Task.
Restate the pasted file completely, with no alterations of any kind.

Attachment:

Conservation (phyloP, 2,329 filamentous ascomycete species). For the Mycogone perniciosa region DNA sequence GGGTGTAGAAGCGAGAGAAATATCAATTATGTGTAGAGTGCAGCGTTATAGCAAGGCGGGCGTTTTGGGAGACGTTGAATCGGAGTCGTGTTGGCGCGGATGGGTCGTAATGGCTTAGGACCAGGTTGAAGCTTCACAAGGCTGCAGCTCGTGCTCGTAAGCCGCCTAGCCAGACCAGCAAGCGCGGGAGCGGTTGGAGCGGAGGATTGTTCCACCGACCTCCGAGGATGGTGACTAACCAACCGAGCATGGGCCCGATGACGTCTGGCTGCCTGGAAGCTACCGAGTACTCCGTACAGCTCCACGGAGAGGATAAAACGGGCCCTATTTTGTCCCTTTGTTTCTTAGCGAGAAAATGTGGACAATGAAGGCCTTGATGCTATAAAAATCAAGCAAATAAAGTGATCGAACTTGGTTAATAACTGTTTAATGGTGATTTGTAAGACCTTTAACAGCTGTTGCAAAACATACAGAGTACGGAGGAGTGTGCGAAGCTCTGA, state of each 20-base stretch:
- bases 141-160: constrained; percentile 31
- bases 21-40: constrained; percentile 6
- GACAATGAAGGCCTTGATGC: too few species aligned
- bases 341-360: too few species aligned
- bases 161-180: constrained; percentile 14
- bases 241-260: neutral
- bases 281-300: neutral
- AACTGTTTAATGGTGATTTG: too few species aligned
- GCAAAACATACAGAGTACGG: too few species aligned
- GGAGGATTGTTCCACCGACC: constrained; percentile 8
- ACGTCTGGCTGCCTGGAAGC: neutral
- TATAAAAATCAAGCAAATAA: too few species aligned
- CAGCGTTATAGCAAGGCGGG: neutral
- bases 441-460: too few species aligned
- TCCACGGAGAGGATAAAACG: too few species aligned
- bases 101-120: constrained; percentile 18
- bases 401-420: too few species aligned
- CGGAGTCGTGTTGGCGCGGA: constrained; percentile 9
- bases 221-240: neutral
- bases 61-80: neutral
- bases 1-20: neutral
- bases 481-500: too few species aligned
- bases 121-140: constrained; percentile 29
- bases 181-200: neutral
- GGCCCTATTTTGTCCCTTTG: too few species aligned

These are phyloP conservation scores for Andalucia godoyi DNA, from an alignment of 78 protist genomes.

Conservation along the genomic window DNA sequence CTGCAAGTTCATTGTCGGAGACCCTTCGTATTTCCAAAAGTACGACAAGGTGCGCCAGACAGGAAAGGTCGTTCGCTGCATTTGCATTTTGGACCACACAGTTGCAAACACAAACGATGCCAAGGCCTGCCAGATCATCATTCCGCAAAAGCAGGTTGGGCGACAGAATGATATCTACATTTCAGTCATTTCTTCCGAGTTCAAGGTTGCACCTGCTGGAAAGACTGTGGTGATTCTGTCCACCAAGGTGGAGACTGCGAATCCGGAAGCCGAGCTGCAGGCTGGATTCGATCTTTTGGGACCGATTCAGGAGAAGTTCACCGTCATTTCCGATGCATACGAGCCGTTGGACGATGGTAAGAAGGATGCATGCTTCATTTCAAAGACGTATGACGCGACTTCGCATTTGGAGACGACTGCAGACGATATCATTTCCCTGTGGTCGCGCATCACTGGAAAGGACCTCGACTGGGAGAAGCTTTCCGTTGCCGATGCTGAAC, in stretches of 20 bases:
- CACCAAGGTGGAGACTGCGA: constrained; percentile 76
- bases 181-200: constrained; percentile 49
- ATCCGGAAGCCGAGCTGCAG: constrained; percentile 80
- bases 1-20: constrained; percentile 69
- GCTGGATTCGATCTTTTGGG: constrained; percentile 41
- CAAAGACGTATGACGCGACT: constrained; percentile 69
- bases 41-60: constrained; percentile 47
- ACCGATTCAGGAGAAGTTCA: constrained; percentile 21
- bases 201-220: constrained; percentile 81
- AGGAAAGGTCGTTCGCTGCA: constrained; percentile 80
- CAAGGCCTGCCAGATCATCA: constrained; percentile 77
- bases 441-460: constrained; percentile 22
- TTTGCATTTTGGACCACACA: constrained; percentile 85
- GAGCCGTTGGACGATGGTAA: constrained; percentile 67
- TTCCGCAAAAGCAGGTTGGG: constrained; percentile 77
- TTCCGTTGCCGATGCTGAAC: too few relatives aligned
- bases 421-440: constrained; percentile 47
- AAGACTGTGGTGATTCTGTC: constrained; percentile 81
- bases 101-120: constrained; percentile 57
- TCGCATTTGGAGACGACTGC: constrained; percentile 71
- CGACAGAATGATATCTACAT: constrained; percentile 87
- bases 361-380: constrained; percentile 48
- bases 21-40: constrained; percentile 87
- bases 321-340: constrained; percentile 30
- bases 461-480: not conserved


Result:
Conservation (phyloP, 2,329 filamentous ascomycete species). For the Mycogone perniciosa region DNA sequence GGGTGTAGAAGCGAGAGAAATATCAATTATGTGTAGAGTGCAGCGTTATAGCAAGGCGGGCGTTTTGGGAGACGTTGAATCGGAGTCGTGTTGGCGCGGATGGGTCGTAATGGCTTAGGACCAGGTTGAAGCTTCACAAGGCTGCAGCTCGTGCTCGTAAGCCGCCTAGCCAGACCAGCAAGCGCGGGAGCGGTTGGAGCGGAGGATTGTTCCACCGACCTCCGAGGATGGTGACTAACCAACCGAGCATGGGCCCGATGACGTCTGGCTGCCTGGAAGCTACCGAGTACTCCGTACAGCTCCACGGAGAGGATAAAACGGGCCCTATTTTGTCCCTTTGTTTCTTAGCGAGAAAATGTGGACAATGAAGGCCTTGATGCTATAAAAATCAAGCAAATAAAGTGATCGAACTTGGTTAATAACTGTTTAATGGTGATTTGTAAGACCTTTAACAGCTGTTGCAAAACATACAGAGTACGGAGGAGTGTGCGAAGCTCTGA, state of each 20-base stretch:
- bases 141-160: constrained; percentile 31
- bases 21-40: constrained; percentile 6
- GACAATGAAGGCCTTGATGC: too few species aligned
- bases 341-360: too few species aligned
- bases 161-180: constrained; percentile 14
- bases 241-260: neutral
- bases 281-300: neutral
- AACTGTTTAATGGTGATTTG: too few species aligned
- GCAAAACATACAGAGTACGG: too few species aligned
- GGAGGATTGTTCCACCGACC: constrained; percentile 8
- ACGTCTGGCTGCCTGGAAGC: neutral
- TATAAAAATCAAGCAAATAA: too few species aligned
- CAGCGTTATAGCAAGGCGGG: neutral
- bases 441-460: too few species aligned
- TCCACGGAGAGGATAAAACG: too few species aligned
- bases 101-120: constrained; percentile 18
- bases 401-420: too few species aligned
- CGGAGTCGTGTTGGCGCGGA: constrained; percentile 9
- bases 221-240: neutral
- bases 61-80: neutral
- bases 1-20: neutral
- bases 481-500: too few species aligned
- bases 121-140: constrained; percentile 29
- bases 181-200: neutral
- GGCCCTATTTTGTCCCTTTG: too few species aligned

These are phyloP conservation scores for Andalucia godoyi DNA, from an alignment of 78 protist genomes.

Conservation along the genomic window DNA sequence CTGCAAGTTCATTGTCGGAGACCCTTCGTATTTCCAAAAGTACGACAAGGTGCGCCAGACAGGAAAGGTCGTTCGCTGCATTTGCATTTTGGACCACACAGTTGCAAACACAAACGATGCCAAGGCCTGCCAGATCATCATTCCGCAAAAGCAGGTTGGGCGACAGAATGATATCTACATTTCAGTCATTTCTTCCGAGTTCAAGGTTGCACCTGCTGGAAAGACTGTGGTGATTCTGTCCACCAAGGTGGAGACTGCGAATCCGGAAGCCGAGCTGCAGGCTGGATTCGATCTTTTGGGACCGATTCAGGAGAAGTTCACCGTCATTTCCGATGCATACGAGCCGTTGGACGATGGTAAGAAGGATGCATGCTTCATTTCAAAGACGTATGACGCGACTTCGCATTTGGAGACGACTGCAGACGATATCATTTCCCTGTGGTCGCGCATCACTGGAAAGGACCTCGACTGGGAGAAGCTTTCCGTTGCCGATGCTGAAC, in stretches of 20 bases:
- CACCAAGGTGGAGACTGCGA: constrained; percentile 76
- bases 181-200: constrained; percentile 49
- ATCCGGAAGCCGAGCTGCAG: constrained; percentile 80
- bases 1-20: constrained; percentile 69
- GCTGGATTCGATCTTTTGGG: constrained; percentile 41
- CAAAGACGTATGACGCGACT: constrained; percentile 69
- bases 41-60: constrained; percentile 47
- ACCGATTCAGGAGAAGTTCA: constrained; percentile 21
- bases 201-220: constrained; percentile 81
- AGGAAAGGTCGTTCGCTGCA: constrained; percentile 80
- CAAGGCCTGCCAGATCATCA: constrained; percentile 77
- bases 441-460: constrained; percentile 22
- TTTGCATTTTGGACCACACA: constrained; percentile 85
- GAGCCGTTGGACGATGGTAA: constrained; percentile 67
- TTCCGCAAAAGCAGGTTGGG: constrained; percentile 77
- TTCCGTTGCCGATGCTGAAC: too few relatives aligned
- bases 421-440: constrained; percentile 47
- AAGACTGTGGTGATTCTGTC: constrained; percentile 81
- bases 101-120: constrained; percentile 57
- TCGCATTTGGAGACGACTGC: constrained; percentile 71
- CGACAGAATGATATCTACAT: constrained; percentile 87
- bases 361-380: constrained; percentile 48
- bases 21-40: constrained; percentile 87
- bases 321-340: constrained; percentile 30
- bases 461-480: not conserved